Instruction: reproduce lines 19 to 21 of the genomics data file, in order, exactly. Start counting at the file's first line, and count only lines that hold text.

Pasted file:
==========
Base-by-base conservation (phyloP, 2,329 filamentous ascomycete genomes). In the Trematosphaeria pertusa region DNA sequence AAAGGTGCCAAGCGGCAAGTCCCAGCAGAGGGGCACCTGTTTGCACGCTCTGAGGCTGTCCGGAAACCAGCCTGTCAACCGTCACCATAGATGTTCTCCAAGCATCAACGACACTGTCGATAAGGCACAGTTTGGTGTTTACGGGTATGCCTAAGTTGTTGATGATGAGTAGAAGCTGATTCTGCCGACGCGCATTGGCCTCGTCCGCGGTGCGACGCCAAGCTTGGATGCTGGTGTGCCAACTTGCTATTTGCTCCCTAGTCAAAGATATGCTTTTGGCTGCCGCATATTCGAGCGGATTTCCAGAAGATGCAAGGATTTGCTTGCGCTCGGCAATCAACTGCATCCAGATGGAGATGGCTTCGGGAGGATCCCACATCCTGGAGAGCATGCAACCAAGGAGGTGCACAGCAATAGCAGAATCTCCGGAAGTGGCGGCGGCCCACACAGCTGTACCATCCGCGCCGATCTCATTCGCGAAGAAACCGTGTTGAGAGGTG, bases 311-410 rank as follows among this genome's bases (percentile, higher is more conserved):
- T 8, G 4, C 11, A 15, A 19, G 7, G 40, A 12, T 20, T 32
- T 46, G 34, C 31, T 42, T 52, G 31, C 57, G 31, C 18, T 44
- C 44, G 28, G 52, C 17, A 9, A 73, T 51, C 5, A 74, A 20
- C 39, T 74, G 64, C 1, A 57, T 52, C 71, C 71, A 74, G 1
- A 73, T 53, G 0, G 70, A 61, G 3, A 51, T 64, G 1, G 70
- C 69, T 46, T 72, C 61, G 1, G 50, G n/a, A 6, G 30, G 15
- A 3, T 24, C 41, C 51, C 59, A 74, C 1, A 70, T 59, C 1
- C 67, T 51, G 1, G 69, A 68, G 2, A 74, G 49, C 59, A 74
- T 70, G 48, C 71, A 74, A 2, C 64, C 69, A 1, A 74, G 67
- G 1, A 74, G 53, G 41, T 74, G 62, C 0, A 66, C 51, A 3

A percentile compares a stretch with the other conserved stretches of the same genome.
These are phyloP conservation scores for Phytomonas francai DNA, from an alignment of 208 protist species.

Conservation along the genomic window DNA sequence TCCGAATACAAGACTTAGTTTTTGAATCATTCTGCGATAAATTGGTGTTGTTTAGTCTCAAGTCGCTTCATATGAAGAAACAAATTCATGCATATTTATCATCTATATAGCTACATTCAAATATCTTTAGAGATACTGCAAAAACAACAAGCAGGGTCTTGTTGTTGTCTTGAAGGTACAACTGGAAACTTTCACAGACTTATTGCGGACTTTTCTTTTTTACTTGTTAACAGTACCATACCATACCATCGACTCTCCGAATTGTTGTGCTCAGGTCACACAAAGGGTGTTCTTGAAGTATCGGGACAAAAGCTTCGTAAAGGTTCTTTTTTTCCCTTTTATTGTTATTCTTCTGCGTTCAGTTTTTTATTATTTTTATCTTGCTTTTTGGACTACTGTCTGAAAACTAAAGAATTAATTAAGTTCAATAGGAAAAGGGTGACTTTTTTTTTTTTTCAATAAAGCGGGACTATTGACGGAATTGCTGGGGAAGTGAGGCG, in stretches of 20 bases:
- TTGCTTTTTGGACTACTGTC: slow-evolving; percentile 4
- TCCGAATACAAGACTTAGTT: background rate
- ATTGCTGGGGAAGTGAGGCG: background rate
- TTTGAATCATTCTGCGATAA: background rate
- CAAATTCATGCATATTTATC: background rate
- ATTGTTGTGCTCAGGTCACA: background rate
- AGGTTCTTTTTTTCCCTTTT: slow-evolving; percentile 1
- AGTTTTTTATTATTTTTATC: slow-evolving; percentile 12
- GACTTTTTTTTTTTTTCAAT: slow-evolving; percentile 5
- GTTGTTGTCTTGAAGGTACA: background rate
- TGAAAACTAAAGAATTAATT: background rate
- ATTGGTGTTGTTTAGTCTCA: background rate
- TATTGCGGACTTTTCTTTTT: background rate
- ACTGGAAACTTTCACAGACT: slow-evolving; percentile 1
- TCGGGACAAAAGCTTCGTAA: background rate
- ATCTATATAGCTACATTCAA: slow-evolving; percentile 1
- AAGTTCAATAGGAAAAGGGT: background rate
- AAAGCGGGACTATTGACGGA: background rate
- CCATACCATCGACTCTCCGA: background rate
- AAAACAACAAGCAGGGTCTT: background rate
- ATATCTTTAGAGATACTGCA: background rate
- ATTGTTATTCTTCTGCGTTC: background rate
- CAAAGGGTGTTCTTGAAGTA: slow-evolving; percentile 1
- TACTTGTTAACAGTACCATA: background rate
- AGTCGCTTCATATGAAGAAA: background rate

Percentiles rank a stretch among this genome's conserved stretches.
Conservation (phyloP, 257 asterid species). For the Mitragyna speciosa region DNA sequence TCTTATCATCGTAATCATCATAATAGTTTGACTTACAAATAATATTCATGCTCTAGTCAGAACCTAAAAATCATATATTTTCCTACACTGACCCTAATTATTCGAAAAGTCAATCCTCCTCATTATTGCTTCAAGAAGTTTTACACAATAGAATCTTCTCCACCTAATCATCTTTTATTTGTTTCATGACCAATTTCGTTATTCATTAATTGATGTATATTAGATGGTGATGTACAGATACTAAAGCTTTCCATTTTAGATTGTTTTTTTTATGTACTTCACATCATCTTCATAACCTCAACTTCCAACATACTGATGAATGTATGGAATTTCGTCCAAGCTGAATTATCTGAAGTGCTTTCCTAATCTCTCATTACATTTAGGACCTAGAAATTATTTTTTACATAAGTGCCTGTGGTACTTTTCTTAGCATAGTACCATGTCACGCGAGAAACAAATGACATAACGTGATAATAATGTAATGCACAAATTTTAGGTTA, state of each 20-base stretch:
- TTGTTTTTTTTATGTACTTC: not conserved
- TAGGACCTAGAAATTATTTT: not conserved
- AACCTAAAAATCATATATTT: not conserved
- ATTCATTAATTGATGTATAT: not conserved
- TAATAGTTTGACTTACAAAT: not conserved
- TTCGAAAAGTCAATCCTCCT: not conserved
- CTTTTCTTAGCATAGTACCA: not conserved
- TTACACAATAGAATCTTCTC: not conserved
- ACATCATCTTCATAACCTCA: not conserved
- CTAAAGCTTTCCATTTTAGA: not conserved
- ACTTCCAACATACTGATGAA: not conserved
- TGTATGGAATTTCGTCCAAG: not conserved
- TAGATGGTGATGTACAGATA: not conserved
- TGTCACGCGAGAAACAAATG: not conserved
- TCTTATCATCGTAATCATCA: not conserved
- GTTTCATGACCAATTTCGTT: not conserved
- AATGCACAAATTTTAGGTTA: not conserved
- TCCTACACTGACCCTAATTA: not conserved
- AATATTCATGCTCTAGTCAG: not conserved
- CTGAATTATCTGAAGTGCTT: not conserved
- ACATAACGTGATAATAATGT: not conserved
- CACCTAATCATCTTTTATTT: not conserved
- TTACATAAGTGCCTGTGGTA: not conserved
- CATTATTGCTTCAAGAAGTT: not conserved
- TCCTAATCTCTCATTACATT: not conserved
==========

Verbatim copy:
- CAAATTCATGCATATTTATC: background rate
- ATTGTTGTGCTCAGGTCACA: background rate
- AGGTTCTTTTTTTCCCTTTT: slow-evolving; percentile 1